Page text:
“While the residential rental market has bounced back, the retail and office markets have remained slack – largely due to the shift to remote work and online shopping,” the bank said in a posting on its website. Commercial rents in Manhattan are down a lot from where they were before the pandemic, and “this weakening trend may continue as more and more commercial tenants roll off leases that were negotiated when demand for office and retail space was far stronger.”
While workers are coming into the office more now, they’re not doing it in great enough number to help lift up all the companies that once supported these workers, the New York Fed noted.
“It’s very clear that the absence of office workers is continuing to put strains on the New York City economy” said Jaison Abel, Head of Urban and Regional Studies at the bank, in a press briefing. When workers don’t come into the office, that means they’re not hitting shops and leisure firms, impairing employment in those parts of the service sector.
The New York Fed noted that while areas that surround the city are largely recovered on the jobs front, the city still has about a 1% shortfall in workers relative to before the pandemic, which kicked off in March 2020.
And it’s unclear when this situation might turn around.
“One of the challenges, or one of the things that makes it not so clear, as you know, people are coming back to the office, they’re just not coming back five days a week,” said Jason Bram, Economic Research Advisor for Urban and Regional Studies at the bank. But that does not necessarily mean that companies leasing office space can just cut back on the space they rent out.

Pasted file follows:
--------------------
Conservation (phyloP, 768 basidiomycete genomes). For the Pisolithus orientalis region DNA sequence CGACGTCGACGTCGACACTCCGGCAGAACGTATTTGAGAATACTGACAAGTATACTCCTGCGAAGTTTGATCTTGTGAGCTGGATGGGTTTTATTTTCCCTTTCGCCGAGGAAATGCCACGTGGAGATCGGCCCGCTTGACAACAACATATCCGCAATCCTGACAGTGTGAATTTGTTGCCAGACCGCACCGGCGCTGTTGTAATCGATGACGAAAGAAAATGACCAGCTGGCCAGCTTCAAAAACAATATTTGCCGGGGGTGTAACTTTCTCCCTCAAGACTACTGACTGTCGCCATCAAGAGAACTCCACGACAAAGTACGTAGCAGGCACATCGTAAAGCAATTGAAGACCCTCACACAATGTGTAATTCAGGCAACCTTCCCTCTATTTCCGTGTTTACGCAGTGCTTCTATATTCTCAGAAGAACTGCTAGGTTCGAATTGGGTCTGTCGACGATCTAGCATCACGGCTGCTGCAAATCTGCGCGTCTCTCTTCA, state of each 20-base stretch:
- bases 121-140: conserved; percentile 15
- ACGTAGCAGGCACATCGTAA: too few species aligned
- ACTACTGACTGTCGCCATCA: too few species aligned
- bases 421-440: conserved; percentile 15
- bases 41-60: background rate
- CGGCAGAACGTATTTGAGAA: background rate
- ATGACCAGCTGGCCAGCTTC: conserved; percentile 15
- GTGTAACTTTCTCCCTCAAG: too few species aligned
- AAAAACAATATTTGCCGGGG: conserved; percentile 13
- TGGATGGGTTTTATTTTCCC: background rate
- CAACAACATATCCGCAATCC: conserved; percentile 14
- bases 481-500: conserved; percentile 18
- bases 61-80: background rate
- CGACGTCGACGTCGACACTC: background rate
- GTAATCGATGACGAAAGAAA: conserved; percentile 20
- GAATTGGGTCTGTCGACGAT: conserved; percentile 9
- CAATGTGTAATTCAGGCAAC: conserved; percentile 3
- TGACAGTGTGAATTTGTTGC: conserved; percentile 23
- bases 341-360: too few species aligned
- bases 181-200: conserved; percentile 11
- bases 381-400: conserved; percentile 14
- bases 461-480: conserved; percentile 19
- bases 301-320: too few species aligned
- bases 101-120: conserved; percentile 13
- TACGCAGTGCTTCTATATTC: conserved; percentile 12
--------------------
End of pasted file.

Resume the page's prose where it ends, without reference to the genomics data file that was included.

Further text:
Bram said it appears that in a number of firms, employees are coming in in large scale over a few days of the week, which suggests that when workers are in the office, the firm needs all the space it’s leased, with empty rooms on the other days.
“When the chips fall, it is probably not going to happen that office demand is going to be quite where it was before the pandemic, but you know, it’s not clear that the drop off is ultimately going to be all that severe,” Bram said.
The New York Fed’s findings on the city’s economy come as fears are mounting over the fate of the commercial real estate sector, which is heavily dependent on borrowing to function. The Fed has raised rates aggressively which is increasing the cost of financing commercial properties at a time when there is also reduced need for them, which has hit rent levels.
Last month, a real estate executive serving on the Board of Directors of the New York Fed warned of a coming crisis for the sector and called for the industry to create a program to create “leeway and the flexibility from regulators to work with borrowers to develop responsible, constructive refinancing plans.”
The challenges faced by commercial real estate are further exacerbated by the troubles now hitting smaller banks in the wake of the failure of Silicon Valley Bank last month. These firms may be less able to lend in the current environment and may be more exposed to defaults from commercial property borrowers.
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